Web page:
In what Archbishop Wilton D. Gregory of Atlanta called “a milestone on the ecumenical journey,” the U.S. Catholic bishops affirmed an agreement to recognize baptisms in four Protestant church communities.
By a 204-11 vote Nov. 16 in Baltimore, the bishops approved the “Common Agreement on Mutual Recognition of Baptism,” which was drawn up over the past six years by a team of scholars from the Catholic-Reformed dialogue group, made up of representatives of the U.S. Conference of Catholic Bishops, Christian Reformed Church in North America, Presbyterian Church (USA), Reformed Church in America and United Church of Christ.
Archbishop Gregory, chairman of the bishops’ Committee on Ecumenical and Interreligious Affairs, said in a statement after the vote that the agreement “will allow Catholic ministers to presume that baptisms performed in these communities are ‘true baptism’ as understood in Catholic doctrine and law.”
“The presentation of a baptismal certificate by Reformed Christians who wish to come into full communion with the Catholic Church, or to marry a Catholic, assures Catholic ministers that the baptism performed by a Reformed minister involved the use of flowing water and the biblical invocation of God as Father, Son and Holy Spirit,” he added.
While other bishops’ conferences around the world have entered into similar agreements with Protestant communities in their regions, the document is unprecedented for the U.S. Catholic Church.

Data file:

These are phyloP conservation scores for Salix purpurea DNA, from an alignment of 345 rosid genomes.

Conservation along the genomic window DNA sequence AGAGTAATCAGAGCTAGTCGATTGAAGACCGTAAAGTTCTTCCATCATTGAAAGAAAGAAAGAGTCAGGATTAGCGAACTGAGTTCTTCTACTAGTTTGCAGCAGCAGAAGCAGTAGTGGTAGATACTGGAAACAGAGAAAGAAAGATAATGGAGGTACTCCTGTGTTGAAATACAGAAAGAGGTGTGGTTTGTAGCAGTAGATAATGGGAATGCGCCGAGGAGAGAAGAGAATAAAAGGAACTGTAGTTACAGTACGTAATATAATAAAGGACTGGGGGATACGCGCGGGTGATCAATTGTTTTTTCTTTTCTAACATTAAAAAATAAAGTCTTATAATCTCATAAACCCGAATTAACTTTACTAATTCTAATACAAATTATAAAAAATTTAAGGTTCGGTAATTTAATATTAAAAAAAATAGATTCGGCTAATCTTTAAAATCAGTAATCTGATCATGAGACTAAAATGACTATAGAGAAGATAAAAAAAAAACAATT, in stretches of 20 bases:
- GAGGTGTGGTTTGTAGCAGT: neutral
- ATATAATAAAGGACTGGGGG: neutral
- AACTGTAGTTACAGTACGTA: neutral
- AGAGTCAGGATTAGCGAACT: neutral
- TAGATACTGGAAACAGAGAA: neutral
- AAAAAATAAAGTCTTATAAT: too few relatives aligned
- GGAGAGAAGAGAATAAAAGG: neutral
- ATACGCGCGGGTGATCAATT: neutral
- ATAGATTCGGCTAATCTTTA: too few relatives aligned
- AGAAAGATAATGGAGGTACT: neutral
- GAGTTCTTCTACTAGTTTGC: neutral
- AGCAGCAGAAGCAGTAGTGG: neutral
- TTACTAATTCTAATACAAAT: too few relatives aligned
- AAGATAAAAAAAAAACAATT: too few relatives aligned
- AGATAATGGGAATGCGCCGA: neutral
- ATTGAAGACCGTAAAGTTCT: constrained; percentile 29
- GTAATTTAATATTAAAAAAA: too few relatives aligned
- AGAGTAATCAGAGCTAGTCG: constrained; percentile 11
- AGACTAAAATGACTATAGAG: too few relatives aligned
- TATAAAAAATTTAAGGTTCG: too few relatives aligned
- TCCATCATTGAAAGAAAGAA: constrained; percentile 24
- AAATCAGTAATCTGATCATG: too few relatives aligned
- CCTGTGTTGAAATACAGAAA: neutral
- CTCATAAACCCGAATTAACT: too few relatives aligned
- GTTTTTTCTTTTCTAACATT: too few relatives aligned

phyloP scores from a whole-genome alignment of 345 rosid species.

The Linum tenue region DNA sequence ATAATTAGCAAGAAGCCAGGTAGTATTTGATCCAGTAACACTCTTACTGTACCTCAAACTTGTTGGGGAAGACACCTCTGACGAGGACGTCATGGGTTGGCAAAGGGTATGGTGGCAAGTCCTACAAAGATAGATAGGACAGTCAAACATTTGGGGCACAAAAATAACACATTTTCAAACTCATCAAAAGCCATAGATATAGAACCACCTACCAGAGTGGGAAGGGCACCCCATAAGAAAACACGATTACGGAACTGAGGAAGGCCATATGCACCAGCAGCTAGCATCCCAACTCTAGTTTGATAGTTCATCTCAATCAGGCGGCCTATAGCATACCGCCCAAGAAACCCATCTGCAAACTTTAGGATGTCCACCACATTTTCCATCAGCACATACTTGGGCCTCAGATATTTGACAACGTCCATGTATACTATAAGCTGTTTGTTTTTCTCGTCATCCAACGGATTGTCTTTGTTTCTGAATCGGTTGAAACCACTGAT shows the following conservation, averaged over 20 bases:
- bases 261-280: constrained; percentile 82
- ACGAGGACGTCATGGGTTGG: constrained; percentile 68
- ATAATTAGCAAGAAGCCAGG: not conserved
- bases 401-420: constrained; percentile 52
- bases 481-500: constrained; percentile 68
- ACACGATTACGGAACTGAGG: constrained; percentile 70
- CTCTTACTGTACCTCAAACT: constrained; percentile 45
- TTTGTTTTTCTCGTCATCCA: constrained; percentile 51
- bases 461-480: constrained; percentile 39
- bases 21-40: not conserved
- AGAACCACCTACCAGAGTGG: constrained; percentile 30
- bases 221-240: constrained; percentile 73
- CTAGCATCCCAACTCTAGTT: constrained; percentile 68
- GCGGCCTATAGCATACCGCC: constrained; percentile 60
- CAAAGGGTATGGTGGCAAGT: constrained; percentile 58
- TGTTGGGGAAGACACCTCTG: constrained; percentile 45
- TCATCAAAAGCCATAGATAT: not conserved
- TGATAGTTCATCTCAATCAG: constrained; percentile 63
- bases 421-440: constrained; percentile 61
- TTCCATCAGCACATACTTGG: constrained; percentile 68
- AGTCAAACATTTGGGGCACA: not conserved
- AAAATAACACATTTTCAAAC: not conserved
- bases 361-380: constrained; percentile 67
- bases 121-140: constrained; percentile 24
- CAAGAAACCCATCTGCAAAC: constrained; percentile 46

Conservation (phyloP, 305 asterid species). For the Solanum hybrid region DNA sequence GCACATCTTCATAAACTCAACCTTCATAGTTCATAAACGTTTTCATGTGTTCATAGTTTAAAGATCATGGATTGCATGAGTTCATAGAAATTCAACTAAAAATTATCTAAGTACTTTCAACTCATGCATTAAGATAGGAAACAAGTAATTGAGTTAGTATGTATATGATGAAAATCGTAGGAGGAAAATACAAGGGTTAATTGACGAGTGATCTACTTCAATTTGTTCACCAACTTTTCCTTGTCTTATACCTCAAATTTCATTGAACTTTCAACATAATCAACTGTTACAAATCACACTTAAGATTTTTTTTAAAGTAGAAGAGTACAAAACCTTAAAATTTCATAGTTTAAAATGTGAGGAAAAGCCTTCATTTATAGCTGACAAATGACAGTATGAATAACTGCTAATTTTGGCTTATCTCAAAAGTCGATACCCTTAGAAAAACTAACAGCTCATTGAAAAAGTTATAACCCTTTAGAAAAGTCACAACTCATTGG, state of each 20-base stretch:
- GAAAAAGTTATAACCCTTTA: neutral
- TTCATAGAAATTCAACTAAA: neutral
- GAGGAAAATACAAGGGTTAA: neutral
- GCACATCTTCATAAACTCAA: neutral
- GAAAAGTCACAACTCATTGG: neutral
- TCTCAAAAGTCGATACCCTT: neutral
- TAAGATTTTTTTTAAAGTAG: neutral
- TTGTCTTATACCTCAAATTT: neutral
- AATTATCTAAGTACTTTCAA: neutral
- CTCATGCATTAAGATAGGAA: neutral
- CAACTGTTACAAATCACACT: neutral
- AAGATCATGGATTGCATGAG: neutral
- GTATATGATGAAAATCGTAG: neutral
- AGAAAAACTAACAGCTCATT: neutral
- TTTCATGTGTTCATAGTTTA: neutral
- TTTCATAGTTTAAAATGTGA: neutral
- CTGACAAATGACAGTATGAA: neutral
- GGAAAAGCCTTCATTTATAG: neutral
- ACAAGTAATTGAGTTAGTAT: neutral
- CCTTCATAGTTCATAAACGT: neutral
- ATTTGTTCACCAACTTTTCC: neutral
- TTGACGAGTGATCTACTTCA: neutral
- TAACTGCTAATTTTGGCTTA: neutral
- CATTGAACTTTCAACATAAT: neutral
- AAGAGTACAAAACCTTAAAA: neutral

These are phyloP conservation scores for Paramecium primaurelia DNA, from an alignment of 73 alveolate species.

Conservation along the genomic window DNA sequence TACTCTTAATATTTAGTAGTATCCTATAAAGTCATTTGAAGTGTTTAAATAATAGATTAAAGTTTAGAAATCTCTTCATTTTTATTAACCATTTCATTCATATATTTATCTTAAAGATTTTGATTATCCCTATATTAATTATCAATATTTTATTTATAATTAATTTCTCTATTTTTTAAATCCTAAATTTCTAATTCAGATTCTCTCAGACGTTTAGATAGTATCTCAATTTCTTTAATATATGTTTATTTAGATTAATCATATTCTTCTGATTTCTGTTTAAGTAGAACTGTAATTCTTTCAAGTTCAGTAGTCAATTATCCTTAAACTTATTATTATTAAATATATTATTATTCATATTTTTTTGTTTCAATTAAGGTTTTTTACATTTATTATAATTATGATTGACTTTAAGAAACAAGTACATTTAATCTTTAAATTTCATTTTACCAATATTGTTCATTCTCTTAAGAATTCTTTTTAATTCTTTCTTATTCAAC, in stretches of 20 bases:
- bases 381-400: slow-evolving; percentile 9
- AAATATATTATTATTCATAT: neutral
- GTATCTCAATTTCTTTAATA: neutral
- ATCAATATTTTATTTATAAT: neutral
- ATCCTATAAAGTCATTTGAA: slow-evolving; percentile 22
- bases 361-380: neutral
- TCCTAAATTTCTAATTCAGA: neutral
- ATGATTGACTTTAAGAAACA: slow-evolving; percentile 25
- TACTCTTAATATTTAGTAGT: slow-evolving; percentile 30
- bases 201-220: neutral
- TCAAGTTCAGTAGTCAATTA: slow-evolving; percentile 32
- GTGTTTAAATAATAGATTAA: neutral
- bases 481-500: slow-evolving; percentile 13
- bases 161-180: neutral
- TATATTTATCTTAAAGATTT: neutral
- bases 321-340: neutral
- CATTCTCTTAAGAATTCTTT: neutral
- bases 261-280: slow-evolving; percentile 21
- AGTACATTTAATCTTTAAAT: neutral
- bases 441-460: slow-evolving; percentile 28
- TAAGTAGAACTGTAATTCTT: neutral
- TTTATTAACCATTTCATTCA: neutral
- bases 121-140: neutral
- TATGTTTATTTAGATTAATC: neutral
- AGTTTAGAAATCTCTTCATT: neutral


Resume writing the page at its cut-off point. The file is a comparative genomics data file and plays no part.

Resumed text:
The agreement had already been ratified by the Presbyterian Church. With the USCCB approval, any baptisms performed in either Catholic or Presbyterian churches will be mutually recognized, as long as the proper formula is used and documented.
The other three Protestant communities are to consider the agreement at their national meetings in the coming months.
Calling baptism “the sacramental gateway into the Christian life,” the agreement says baptism “is to be conferred only once, because those who are baptized are decisively incorporated into the body of Christ.”
For baptisms to be mutually recognized by the five churches, the baptismal rite must use flowing water and the Trinitarian formula, “Father, Son and Holy Spirit,” the document says. It also encourages Reformed church communities to use baptismal registers, as Catholic parishes already do, and to document the liturgical formula used in the ceremony.
The agreement encourages continued dialogue between Catholic and Reformed leaders “about theology and pastoral practice from local to international settings.”
“Pastoral leaders engaged in such dialogue embody our hopes for unity, collaborative effort and common witness,” it said. “We believe that respectful dialogue can provide a strong witness to the wider church about our commitment to a relationship in Christ and can stand as a safeguard against the unreflective judgments that have, at certain times in our history, diminished and distorted our relations.”
Each church also will issue its own “reception statement,” designed to explain the new agreement to its own members.
The Catholic reception statement, also approved Nov. 16, says the common agreement “signifies a renewed dedication to theological dialogue between the Catholic Church and the historic Protestant communions.”
The common agreement on baptism was one result of the seventh round of the Catholic-Reformed dialogue that ended with a meeting in Henryville, Ind., in October.
The dialogue also produced a report on baptism, titled “These Living Waters,” and a document on the Eucharist/Lord’s Supper called “This Bread of Life.”